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Special air quality statement for West Kootenay, Arrow, Slocan Lakes

Nelson Daily Staff
By Nelson Daily Staff
September 5th, 2020

Environment Canada issued a Special air quality statement for parts of the southern interior of BC, including East and West Kootenay and Arrow Lakes, Slocan Lakes due to wildfire smoke over the next 24-72 hours.

“Hot and dry conditions will continue in south eastern British Columbia until Monday,” the Environment Canada website said.

“Localized impacts are expected from the Doctor Creek and Talbott Creek wildfires, with possible long-range impacts from smoke transported from Oregon and California

Environment Canada said during a wildfire, smoke conditions can change quickly over short distances and can vary considerably hour-by-hour.

“Wildfire smoke is a natural part of our environment but it is important to be mindful that exposure to smoke may affect your health,” Environment Canada said.

“People with pre-existing health conditions, respiratory infections such as COVID-19, older adults, pregnant women and infants, children, and sensitive individuals are more likely to experience health effects from smoke exposure.”

People who are exposed to wildfire smoke should consider taking extra precautions to reduce exposure.

“Wildfire smoke is a constantly-changing mixture of particles and gasses which includes many chemicals that can harm your health,” Environment Canada said.

For more details, please consult the Government of Canada website.

For more information on current air quality, visit the BC Government Air Quality page.

Visit for information on how to reduce your health risk and your personal contribution to pollution levels, as well as for current and forecast AQHI values.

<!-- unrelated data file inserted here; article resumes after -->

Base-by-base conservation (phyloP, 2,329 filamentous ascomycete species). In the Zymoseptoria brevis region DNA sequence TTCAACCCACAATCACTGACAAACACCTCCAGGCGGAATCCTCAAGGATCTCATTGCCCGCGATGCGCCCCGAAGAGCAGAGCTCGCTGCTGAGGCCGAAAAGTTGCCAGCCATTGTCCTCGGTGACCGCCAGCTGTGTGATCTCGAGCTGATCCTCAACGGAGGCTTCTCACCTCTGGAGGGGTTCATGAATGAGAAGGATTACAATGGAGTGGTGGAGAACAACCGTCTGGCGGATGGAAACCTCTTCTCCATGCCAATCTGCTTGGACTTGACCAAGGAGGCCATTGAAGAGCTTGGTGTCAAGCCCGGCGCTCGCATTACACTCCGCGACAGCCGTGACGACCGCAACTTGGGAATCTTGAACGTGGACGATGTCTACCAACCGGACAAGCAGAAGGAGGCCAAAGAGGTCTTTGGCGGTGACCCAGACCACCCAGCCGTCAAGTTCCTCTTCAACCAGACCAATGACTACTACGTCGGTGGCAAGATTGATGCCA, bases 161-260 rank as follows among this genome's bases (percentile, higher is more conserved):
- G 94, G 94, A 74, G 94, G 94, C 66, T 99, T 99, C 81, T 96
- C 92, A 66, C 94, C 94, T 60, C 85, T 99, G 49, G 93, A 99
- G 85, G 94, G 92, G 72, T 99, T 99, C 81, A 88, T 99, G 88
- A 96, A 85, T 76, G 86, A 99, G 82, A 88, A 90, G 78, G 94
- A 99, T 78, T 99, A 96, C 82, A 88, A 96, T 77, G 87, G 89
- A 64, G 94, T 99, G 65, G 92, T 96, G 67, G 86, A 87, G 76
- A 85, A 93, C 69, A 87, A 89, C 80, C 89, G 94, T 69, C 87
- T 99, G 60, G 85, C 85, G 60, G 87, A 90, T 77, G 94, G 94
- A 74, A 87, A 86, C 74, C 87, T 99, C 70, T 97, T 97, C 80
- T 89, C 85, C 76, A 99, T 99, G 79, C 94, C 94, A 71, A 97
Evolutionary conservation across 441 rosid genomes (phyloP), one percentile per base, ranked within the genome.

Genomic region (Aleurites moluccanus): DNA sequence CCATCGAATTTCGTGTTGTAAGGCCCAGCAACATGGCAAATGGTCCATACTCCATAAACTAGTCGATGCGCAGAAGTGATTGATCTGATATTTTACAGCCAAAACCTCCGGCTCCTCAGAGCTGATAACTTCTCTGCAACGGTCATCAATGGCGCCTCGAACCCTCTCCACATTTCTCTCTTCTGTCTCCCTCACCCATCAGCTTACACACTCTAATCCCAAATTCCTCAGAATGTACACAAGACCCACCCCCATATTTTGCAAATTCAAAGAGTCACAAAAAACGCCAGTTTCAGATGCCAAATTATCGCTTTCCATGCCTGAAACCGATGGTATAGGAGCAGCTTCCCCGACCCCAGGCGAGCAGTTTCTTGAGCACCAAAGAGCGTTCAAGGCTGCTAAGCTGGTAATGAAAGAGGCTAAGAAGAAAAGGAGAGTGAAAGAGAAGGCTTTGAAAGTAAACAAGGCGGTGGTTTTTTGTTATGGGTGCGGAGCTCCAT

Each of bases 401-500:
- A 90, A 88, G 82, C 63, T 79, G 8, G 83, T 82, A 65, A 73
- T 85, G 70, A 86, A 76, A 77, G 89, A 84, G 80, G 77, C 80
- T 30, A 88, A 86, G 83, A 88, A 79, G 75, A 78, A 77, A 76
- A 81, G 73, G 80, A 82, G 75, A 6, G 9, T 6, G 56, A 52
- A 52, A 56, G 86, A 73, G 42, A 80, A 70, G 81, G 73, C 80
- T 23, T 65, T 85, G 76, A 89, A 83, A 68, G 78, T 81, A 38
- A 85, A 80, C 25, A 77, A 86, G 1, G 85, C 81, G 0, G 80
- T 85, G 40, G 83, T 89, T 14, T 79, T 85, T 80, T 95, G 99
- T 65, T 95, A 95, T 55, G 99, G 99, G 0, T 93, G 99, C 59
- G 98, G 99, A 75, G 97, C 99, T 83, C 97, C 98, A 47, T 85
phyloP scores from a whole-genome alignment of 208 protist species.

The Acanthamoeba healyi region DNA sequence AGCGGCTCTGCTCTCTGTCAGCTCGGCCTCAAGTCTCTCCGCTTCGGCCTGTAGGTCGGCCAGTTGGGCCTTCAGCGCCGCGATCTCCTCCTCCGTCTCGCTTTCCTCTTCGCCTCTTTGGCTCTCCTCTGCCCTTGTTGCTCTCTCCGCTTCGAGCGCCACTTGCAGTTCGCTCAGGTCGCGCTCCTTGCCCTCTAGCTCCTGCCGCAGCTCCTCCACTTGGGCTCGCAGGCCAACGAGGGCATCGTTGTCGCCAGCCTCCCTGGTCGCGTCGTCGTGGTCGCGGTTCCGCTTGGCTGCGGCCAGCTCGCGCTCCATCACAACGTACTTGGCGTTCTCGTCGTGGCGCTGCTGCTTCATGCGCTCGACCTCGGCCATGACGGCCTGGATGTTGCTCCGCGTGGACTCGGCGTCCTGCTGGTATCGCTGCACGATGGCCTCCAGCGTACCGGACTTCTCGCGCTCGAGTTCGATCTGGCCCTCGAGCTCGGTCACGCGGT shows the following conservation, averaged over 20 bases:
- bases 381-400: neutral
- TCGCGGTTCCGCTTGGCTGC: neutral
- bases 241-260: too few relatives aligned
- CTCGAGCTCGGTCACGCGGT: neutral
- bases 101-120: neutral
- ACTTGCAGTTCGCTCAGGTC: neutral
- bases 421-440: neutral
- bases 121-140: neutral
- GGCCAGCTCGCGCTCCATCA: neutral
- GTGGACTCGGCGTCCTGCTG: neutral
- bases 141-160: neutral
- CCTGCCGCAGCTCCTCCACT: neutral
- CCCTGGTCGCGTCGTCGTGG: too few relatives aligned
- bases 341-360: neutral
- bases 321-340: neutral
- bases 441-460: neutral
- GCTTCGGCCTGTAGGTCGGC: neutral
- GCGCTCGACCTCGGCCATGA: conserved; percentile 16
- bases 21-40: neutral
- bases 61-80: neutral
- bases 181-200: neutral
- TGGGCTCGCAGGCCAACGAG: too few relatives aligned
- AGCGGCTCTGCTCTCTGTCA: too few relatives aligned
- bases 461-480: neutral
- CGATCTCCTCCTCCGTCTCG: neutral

The next bulletin update will be available September 7, 2020.

BC Wildfire Service said that the Talbott Creek Wildfire in the Slocan Valley near Winlaw growth was minimal Friday but new perimeter mapping has increased the size estimate to 521 hectares.

“Control lines established on the east, south and west continue to hold the fire. Along the eastern and northern flanks suppression efforts were supported by helicopter bucketing,” BC Wildfire Service said.

“The fire behaviour has been exhibiting rank 1 and 2 fire behaviour with small pockets of rank 3 (Friday). This means the fire was predominantly burning as a smouldering ground fire or low surface fire with small areas of moderately vigorous surface fire and moderate rates of spread.”

BC Wildfire Service said there have been significant temperature inversions experienced in the region of the fire in the last few days which is due to warmer air aloft and cool air sitting in the valley bottom that increases fire behaviour at ridgetops and causes smoke to settle in the valley bottom. This smoke may challenge early morning aviation operations by reducing visibility and is expected to continue in the coming days.

BC Wildfire Service said there are 156 firefighters battling the fire with the assistance of eight helicopters and eight pieces of heavy equipment.

BC Wildfire Service said crews continue to work on and improve fuel free guards along the west, south and east flanks of the fire. A large portion of these lines are blacklined, which means that no combustible fuels remain between the guard and the main fire.

“This helps crews control the fires at the guards as fire behaviour is greatly decreased where fuels have been previously burned,” BC Wildfire Service said.

“Only small sections of the guards remain to be blacklined and will be achieved by small hand ignition operation (Saturday) and (Sunday).”

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